Govt imports milk from India due to low local production

Kathmandu, May 16

The state-owned dairy producer — Dairy Development Corporation (DDC) — has started importing fresh milk from India citing low production and collection of milk in the country.

Citing that domestic production is currently unable to cater to the demand in the market, DDC has been importing almost 20,000 litres of fresh milk from Patna of India on a daily basis since May 4.

“The period between mid-April to mid-August is considered to be a lean season for milk production. As the supply of fresh milk from domestic sources has declined, we have been compelled to import milk from India,” Ganga Timalsina, general manager of DDC, said.

According to him, milk collection of all dairies, including DDC, has decreased in recent days also because of the increasing consumption of milk in the local market itself.

“Farmers today are increasingly selling milk in the local market. This has resulted in milk deficit in major markets, including in the Valley,” he added.

This is not the first time that DDC had imported fresh milk. The state-owned supplier of dairy products had imported milk from Indian dairy cooperatives last year too. “We will stop the import once domestic production meets the demand,” he said.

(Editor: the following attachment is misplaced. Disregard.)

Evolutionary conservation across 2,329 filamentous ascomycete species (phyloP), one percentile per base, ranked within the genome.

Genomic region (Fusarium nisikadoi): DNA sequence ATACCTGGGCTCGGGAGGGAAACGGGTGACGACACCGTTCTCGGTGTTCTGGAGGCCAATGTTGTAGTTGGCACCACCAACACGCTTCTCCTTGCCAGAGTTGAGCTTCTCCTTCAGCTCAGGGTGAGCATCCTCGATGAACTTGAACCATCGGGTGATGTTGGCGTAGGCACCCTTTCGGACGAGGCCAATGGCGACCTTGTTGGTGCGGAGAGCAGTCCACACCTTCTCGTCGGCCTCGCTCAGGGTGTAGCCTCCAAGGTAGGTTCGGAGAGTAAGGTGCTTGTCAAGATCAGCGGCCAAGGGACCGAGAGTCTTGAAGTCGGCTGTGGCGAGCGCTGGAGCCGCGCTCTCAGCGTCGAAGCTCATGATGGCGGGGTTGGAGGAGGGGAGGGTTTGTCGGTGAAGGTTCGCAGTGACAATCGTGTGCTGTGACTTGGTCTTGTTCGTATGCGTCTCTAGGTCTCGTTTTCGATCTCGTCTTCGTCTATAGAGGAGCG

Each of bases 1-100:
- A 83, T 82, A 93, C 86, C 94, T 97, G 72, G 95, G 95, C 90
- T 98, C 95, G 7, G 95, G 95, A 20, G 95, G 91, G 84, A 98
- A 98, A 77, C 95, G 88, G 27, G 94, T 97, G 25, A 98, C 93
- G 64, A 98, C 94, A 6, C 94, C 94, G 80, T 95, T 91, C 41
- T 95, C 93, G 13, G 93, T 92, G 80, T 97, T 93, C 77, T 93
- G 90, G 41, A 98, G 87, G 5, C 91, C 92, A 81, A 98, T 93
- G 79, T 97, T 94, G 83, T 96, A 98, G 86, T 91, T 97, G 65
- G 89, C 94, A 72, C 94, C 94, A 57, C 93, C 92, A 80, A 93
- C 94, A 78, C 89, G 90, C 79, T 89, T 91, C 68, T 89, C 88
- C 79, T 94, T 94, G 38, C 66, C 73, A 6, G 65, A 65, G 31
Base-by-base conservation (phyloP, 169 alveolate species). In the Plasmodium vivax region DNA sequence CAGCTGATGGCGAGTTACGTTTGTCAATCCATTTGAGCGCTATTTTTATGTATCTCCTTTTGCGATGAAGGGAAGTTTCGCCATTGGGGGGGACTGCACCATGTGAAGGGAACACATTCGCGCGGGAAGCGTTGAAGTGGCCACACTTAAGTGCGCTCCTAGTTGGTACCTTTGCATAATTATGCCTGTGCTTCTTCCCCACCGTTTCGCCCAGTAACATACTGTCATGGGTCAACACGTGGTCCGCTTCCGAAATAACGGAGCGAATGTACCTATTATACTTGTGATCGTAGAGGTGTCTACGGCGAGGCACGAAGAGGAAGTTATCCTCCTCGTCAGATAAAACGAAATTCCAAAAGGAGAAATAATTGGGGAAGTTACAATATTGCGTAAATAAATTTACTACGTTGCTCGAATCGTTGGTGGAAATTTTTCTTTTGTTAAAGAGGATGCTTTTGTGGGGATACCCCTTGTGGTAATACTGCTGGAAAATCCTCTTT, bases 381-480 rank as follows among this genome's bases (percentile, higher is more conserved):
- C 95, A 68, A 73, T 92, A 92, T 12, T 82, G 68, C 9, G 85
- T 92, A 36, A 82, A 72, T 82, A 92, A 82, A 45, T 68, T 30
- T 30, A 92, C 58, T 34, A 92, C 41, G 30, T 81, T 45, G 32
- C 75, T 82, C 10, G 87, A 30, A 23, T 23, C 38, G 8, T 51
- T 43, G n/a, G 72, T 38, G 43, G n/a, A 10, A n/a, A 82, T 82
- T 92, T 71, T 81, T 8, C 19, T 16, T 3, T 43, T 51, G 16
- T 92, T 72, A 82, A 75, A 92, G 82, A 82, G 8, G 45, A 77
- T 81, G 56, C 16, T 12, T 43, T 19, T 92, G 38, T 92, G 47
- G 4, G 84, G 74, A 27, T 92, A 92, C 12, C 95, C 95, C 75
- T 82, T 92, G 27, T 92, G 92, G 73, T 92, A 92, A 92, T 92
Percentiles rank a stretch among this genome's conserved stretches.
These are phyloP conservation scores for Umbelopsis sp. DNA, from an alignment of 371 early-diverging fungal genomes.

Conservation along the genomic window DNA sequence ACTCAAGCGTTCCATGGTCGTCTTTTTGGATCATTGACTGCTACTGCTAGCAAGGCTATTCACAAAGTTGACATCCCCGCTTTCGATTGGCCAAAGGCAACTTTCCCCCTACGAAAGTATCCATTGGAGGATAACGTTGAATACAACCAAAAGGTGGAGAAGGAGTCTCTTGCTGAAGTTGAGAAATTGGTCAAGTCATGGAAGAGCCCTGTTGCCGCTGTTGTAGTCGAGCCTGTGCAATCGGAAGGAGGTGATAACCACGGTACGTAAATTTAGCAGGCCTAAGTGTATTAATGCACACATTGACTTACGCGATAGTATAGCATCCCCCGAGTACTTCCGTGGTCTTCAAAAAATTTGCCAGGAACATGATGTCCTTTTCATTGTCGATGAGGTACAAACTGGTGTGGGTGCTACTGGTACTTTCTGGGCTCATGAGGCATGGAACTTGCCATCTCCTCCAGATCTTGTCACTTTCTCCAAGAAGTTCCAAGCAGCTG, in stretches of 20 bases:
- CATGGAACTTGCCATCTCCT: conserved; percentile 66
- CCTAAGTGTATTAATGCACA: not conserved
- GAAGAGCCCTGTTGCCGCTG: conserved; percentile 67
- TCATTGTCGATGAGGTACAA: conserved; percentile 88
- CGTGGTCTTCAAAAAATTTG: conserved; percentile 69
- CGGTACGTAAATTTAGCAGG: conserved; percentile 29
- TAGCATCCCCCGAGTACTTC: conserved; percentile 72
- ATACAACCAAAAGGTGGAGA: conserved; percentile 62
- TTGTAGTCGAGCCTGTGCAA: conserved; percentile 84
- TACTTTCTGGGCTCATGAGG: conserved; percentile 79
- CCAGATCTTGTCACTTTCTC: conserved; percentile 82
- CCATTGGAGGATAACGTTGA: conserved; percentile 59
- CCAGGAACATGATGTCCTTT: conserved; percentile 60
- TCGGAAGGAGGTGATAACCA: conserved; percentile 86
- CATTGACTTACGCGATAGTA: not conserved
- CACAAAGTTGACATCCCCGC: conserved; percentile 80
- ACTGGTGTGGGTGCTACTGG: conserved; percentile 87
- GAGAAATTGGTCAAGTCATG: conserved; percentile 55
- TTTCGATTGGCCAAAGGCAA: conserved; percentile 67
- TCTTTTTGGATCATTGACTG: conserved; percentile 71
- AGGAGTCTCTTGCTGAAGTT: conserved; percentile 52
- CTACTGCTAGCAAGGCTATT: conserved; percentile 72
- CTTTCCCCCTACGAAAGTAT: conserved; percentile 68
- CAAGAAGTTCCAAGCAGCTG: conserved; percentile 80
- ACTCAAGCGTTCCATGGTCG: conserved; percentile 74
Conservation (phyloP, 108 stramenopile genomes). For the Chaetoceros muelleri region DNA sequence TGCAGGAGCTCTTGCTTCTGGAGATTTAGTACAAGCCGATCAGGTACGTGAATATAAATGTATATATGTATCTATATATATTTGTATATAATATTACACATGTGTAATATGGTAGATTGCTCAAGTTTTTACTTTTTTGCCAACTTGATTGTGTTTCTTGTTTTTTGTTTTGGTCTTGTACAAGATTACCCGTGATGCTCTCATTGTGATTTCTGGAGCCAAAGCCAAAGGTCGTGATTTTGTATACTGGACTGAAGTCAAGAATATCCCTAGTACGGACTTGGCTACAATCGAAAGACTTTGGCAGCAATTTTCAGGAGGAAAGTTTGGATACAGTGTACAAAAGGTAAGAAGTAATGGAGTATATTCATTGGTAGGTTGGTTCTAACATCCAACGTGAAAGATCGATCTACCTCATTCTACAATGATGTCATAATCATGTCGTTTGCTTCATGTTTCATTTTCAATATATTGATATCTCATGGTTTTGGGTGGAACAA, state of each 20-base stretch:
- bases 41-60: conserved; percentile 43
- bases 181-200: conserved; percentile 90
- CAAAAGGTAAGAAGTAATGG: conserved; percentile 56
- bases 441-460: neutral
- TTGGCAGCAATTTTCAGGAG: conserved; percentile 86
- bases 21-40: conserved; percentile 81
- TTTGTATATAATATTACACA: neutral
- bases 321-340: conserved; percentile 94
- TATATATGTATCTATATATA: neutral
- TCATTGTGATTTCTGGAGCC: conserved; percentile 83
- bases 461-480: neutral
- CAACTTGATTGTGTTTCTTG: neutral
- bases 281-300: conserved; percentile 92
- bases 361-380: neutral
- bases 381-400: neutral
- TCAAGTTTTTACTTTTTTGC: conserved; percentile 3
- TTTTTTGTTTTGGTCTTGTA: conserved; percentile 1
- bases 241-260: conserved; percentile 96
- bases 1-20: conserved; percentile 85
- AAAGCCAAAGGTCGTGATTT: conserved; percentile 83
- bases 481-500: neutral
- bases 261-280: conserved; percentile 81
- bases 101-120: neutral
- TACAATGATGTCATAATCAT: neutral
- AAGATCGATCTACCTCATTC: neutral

DDC, which has major stake in Nepal’s dairy industry, has been supplying 140,000 litres of milk across the country every day. It supplies 110,000 litres of milk in the Valley on a daily basis.

Meanwhile, dairy farmers have said that the existing government policies are an obstacle to the growth of the domestic dairy industry and are pushing the country towards dependency on dairy products with other nations.

“Our policies only favour big dairy firms,” alleged Narayan Devkota, president of Central Dairy Cooperatives’ Association, adding that dairy farmers today are closing down their businesses due to unfriendly policies, which has resulted in the low production of milk.

As per Devkota, dairy farmers are paid well below the cost of production by the government and private dairy firms, thus discouraging them from remaining involved in the dairy farming business.

“The price of raw materials in milk production such as feed and hybrid calves has increased by as much as 35 per cent in recent years. However, the government has not increased the price of milk for farmers since more than a year,” he said.

Dairy companies have been paying around Rs 43 for a litre of milk to farmers while fresh milk costs almost Rs 70 per litre in the retail market. According to dairy farmers, current production cost of milk in Nepal is above Rs 54 a litre. “The government should increase milk price for farmers by at least eight rupees per litre as soon as possible,” Devkota said.